The chairperson of the panel ‘may include’ the Commissioner, which means he may not necessarily be the Commissioner. There is no adequate guarantee that the panel will be an objective body or that it will act in an objective way. On the contrary, the chairperson may indeed by the Commissioner, who has little institutional independence from the minister of trade and industry under either the BEE Amendment Act or the regulations.

Under the BEE Amendment Act, the Commissioner is appointed by the minister for a (once renewable) five year term. His remuneration is decided by the minister. He may also be removed from office by the minister for ‘undermining the integrity or standing of the Commission’, or on ‘any other legitimate ground’. [Section 13C(1),(2), (6), BEE Amendment Act] He is also subject to ‘ministerial directives of a general nature’ in the way he carries out his functions.

These provisions significantly undermine the independence of the Commission, as indicated by the Constitutional Court judgment in the second Glenister judgment in 2011. [Glenister v President of the Republic of South Africa and Others (CCT 48/10) [2011] ZACC 6; 2011 (3) SA 347 (CC) ; 2011 (7) BCLR 651 (CC) (17 March 2011)] Hence, they are likely to trump a provision in the BEE Amendment Act stating that the Commission ‘must be impartial and perform its functions without fear, favour, or prejudice’. [Section 13B(4)(3(a), BEE Amendment Act]

Since the Commission is not adequately insulated from ministerial control, any panel it appoints will not have adequate institutional independence either.

Worse still, the Commission may issue findings without holding any investigation, let alone convening a formal hearing. If it receives a complaint, it must notify the respondent of this. [Clause 15(4)(d), Regulations] If it decides to investigate a matter on its own initiative, it must issue a ‘notice to investigate’ and inform the respondent of this. [Clause 15(8), Regulations] Thereafter, it has no obligation to involve the respondent in its deliberations. All it need do is ‘notify the respondent in writing of any adverse finding’ and give him 30 days to respond. However, it need not give the respondent a hearing or allow him to test the evidence on which it has relied. [Clause 15(13), Regulations]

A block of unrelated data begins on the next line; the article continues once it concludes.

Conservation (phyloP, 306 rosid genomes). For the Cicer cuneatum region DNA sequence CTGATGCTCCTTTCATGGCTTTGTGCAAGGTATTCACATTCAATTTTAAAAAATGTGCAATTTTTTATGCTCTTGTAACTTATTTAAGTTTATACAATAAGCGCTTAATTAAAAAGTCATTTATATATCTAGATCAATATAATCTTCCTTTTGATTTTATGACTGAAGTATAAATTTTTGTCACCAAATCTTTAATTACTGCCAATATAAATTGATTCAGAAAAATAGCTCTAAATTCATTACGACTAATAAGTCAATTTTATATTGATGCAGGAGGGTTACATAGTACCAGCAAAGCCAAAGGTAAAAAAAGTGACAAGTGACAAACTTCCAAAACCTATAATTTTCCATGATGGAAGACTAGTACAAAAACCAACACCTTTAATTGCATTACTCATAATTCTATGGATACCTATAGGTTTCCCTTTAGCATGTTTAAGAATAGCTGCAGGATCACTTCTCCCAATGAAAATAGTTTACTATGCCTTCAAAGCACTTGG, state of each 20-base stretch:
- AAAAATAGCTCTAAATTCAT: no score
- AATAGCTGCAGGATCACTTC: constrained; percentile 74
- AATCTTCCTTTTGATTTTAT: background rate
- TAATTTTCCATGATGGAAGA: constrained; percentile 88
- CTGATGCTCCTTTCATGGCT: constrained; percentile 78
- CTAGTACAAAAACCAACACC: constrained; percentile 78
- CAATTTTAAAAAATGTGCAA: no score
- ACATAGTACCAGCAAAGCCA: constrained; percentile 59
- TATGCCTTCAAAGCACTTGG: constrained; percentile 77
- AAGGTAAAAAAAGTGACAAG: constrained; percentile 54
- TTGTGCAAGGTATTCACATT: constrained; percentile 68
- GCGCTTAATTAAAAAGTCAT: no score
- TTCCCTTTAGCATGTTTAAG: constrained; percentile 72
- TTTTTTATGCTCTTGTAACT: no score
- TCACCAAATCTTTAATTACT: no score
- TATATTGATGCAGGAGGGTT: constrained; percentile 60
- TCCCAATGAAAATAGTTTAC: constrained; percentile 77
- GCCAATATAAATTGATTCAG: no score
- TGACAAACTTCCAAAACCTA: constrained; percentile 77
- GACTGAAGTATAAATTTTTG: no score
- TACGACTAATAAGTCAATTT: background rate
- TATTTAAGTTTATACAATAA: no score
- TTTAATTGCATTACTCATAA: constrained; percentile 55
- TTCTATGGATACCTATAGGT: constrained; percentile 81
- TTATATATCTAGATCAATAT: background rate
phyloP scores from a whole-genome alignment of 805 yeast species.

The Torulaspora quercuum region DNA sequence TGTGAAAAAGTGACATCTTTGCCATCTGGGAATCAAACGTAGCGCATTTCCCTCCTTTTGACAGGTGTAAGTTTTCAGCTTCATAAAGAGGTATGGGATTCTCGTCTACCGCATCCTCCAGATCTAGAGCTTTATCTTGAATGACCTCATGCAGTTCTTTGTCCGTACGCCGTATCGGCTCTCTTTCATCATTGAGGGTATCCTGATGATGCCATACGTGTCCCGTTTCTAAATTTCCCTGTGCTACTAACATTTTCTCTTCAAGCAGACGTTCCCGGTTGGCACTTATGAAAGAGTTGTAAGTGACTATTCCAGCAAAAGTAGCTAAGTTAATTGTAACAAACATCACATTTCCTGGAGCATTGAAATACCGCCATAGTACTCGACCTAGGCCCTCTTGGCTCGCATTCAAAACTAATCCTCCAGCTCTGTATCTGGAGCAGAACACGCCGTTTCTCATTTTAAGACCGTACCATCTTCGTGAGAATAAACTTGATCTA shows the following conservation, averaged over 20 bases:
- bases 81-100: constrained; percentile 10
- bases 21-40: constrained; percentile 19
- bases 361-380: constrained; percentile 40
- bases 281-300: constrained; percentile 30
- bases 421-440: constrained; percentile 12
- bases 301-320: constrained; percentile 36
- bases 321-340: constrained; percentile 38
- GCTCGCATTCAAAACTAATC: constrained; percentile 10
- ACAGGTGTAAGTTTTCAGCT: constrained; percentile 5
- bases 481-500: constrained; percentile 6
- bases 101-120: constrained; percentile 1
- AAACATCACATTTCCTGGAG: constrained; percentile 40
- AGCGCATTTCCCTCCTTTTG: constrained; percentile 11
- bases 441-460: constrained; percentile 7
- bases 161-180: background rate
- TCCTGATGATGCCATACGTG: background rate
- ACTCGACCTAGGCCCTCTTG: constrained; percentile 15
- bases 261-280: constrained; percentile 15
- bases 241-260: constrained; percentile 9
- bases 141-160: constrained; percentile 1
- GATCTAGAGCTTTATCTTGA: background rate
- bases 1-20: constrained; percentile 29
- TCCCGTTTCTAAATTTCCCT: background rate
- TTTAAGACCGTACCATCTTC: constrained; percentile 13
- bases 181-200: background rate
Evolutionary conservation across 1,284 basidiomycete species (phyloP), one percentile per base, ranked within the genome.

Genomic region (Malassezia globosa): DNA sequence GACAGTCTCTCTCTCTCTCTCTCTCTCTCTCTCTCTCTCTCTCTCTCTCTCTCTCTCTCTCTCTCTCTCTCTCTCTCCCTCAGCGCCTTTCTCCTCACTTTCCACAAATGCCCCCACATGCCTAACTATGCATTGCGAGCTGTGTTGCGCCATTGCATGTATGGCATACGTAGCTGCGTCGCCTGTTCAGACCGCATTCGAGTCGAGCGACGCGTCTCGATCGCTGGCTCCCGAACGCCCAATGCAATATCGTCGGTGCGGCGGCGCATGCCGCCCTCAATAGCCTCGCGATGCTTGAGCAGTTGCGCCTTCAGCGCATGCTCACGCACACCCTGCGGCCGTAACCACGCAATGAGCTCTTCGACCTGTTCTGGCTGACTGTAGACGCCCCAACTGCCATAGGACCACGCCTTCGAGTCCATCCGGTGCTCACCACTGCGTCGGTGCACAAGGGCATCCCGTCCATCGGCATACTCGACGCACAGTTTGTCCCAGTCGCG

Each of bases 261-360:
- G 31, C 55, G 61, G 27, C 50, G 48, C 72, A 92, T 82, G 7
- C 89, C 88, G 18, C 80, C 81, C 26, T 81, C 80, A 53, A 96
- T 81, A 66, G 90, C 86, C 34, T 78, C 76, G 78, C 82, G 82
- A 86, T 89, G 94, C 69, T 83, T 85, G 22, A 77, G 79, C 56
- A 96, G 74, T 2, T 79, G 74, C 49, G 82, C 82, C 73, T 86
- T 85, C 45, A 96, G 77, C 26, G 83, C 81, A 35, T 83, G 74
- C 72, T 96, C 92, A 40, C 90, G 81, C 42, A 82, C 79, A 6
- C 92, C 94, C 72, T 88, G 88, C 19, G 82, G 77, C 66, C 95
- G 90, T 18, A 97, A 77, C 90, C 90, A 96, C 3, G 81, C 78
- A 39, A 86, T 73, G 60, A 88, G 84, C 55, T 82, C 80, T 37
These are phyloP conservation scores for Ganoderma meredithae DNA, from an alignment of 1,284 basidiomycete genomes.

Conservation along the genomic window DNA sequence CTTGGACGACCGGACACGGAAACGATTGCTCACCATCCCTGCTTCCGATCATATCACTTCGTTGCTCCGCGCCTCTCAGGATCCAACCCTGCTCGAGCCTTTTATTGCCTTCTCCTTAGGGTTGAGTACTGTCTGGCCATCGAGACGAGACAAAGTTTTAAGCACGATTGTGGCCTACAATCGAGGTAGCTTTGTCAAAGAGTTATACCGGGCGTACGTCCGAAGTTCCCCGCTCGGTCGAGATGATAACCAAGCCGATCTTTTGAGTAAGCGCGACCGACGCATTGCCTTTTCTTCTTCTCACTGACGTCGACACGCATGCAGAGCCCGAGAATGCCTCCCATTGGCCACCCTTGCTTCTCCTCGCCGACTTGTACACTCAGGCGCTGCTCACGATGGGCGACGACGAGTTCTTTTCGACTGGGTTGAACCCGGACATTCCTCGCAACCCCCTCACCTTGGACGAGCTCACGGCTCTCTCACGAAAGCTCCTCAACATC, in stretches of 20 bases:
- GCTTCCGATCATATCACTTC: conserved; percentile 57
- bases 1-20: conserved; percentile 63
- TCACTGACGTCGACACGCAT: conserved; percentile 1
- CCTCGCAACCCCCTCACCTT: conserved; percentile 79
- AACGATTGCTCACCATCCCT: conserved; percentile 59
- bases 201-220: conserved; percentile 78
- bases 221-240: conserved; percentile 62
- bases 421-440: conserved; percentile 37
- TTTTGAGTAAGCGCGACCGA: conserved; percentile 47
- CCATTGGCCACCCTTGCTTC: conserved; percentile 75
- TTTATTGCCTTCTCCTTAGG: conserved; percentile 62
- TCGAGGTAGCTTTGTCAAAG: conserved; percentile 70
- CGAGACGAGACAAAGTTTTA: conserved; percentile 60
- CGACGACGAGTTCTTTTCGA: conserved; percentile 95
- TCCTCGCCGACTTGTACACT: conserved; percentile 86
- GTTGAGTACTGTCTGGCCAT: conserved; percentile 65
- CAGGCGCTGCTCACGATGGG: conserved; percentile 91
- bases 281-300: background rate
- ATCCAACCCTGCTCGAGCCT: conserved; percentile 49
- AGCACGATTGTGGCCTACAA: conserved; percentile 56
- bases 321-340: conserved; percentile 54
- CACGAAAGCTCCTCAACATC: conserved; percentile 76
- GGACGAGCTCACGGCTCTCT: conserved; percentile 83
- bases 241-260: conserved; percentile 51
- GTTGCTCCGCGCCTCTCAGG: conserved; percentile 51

Fronting practices

The BEE Amendment Act defines a ‘fronting practice’ in extraordinarily wide terms to include any ‘transaction’ or ‘conduct’ which ‘directly or indirectly’ (that is, intentionally or unintentionally) ‘undermines or frustrates the achievement of the objectives’ of the 2003 BEE Act. [Section 1, BEE Amendment Act]

The objectives of the 2003 BEE Act are to ‘facilitate broad-based black economic empowerment’ by (among other things): [Section 2, 2003 BEE Act]

(a) promoting economic transformation;
(b) achieving a substantial change in the racial composition of ownership and management structures;
(c) increasing the extent to which...collective enterprises own and manage existing enterprises;
(d) increasing the extent to which black women own and manage existing and new enterprises;
(e) promoting investment programmes that lead to...meaningful participation in the economy by black people’;
(f) empowering rural and local communities; and
(g) promoting access to finance for black economic empowerment.

Any firm that fails to increase the number of co-operatives that own existing companies may thus be found guilty by the Commission of a ‘fronting practice’. Similar findings may be made against any company which proves unable (in this low-growth environment) to ‘promote investment programmes’ for the benefit of black people, or which finds that its own resources are too limited to ‘promote access to finance’ for BEE.

This is outrageous. Still more extraordinary, as the regulations make clear, is the fact that such a finding can be made by the Commission without a formal hearing or any comprehensive and objective evaluation of the relevant evidence. Worse still are the penalties for any fronting practices, which include fines of up to 10% of annual turnover (more than the annual profit of many companies), and/or prison terms for directors of up to ten years. [Section 13(O), BEE Amendment Act]

The Commission cannot itself impose these penalties on a company that it finds guilty of a fronting practice. Instead, it must refer this criminal offence to the National Prosecuting Authority for prosecution, or to the South African Police Service for further investigation. [Section 13(J)(5), BEE Amendment Act] In a country battling to counter murder and rape rates that are among the highest in the world, this is absurd. It does, however, at least mean that these draconian penalties can be imposed only after a trial in the magistrate’s court. In the interim, however, the reputational damage to a company found guilty of a fronting practice by the Commission could be significant. The further risk, of course, is that prospective direct investors, in deciding whether or not to invest in South Africa, will find these rules so unacceptable that they will simply go elsewhere.

It is not enough for the DTI to try to minimise the impact of these extraordinary rules by promising that the Commission will make findings of fronting only where the conduct of a company amounts to the fraudulent misrepresentation of BEE status. Such assurances count little against the actual wording of the BEE legislation and the lack of any appropriate safeguards in the regulations.